You therefore, beloved, knowing this beforehand, take care that you are not carried away with the error of lawless people and lose your own stability. But grow in the grace and knowledge of our Lord and Savior Jesus Christ.2 Peter 3:17-18a
Peter states that we should “take care” or in other words “to be on guard.” What should we be on guard over? He states that we should be on guard so that we don’t lose our stability.
The word for “stability” means firmness and steadfastness. He is reminding us that when we get carried away with lawlessness, we lose the firmness of our faith. How do we combat that? We, as verse 18 says, “grow in the grace and knowledge of our Lord and Savior Jesus Christ.”
If there were ever a time that God’s people need to reestablish this “firm” and “steadfast” faith it would be now. The way we do so is that we grow. “Grow” in verse 18 refers to the non-stop progress and development in the life of faith.
When we flesh this out in broader terms the passage could say “Be on guard that you are not carried away with the error of lawless people and lose the firmness of your faith. But never stop developing in the grace and knowledge of our Lord…”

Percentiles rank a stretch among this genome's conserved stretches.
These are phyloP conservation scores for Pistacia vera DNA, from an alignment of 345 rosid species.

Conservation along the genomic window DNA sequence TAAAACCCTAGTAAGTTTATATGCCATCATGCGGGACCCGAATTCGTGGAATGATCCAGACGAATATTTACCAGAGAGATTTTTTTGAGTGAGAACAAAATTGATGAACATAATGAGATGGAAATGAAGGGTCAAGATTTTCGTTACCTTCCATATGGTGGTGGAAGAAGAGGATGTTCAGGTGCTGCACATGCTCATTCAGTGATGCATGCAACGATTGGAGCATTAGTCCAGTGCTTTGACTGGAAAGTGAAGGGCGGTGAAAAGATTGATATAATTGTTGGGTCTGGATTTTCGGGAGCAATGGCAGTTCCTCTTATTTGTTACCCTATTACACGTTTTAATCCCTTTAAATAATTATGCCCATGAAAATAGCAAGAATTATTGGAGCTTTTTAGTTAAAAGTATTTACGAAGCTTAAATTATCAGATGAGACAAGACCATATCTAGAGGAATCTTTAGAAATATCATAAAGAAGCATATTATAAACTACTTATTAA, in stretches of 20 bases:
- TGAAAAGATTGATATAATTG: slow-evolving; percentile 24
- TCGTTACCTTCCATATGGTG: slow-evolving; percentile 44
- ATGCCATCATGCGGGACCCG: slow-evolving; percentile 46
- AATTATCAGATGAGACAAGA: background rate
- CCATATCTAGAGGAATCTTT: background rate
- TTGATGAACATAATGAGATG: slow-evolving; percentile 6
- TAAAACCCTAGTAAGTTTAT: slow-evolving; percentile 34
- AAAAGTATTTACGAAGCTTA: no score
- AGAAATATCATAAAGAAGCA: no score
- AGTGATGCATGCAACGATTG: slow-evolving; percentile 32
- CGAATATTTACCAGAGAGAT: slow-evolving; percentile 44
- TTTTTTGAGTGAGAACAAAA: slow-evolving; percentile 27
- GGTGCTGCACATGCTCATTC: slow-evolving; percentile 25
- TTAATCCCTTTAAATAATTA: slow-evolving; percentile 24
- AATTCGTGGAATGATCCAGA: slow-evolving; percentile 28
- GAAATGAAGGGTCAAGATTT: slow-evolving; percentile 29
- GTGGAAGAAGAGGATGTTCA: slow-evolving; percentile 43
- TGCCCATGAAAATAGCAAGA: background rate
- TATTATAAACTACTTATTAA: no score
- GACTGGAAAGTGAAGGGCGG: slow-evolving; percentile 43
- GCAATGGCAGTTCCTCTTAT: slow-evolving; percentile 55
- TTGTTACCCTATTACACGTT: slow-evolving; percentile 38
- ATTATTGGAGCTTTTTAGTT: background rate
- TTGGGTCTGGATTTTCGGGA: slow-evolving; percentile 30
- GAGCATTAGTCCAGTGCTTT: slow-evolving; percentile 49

Knowledge seems to be a terminal illness in the minds of many modern-day western church goers. We have been bred that way though. Biblically and traditionally, our knowledge of the scriptures has come through the family. Yet for some reason, in the past several decades—and nearly century—we have ceased operation and have outsourced educating our beloved children to Caesar. And we have neglected, not only standard education, but we’ve also outsourced our biblical education as well.
How so you say?
Pastors have been delegated the primary mission of the parents—that is to disciple their children—and they also now shoulder the monumental task of delivering probably the only spiritual truth many members of the congregation will care to hear all week.
Most church members get their 35 minutes of scripture on Sunday mornings only to neglect God and His words for the following 167.5 hours of the week. The issue is, people don’t mind that. We are guilty of fooling ourselves into thinking we’ve attained to a level of enlightenment, when really all we are is driven by our willful ignorance.
How must we fight this growing desire to remain unknowledgeable about God’s truths?
Well, as the Psalmist prayed, we must also:
Deal bountifully with your servant,Psalm 119:17-18
that I may live and keep your word.
Open my eyes, that I may behold
wondrous things out of your law.
The Way Forward
Pray that the God of creation would do just this with His church and yourself.
That our eyes would be opened and that we may behold the wonderous things of His law. That God’s word would burrow its way deep within our heart not only to fill us with knowledge but also to fill us with insatiable hunger for His company. A never ending hunger that drives our minds to the unceasing process of renewal and growth—that the church may know God more intimately and therefore be better equipped to cry forth the praises He deserves. May we be diligent in serving our Master through tenacious study of His all satisfying word.
Or, to summarize it in this way—“Christians ought not be dumb.”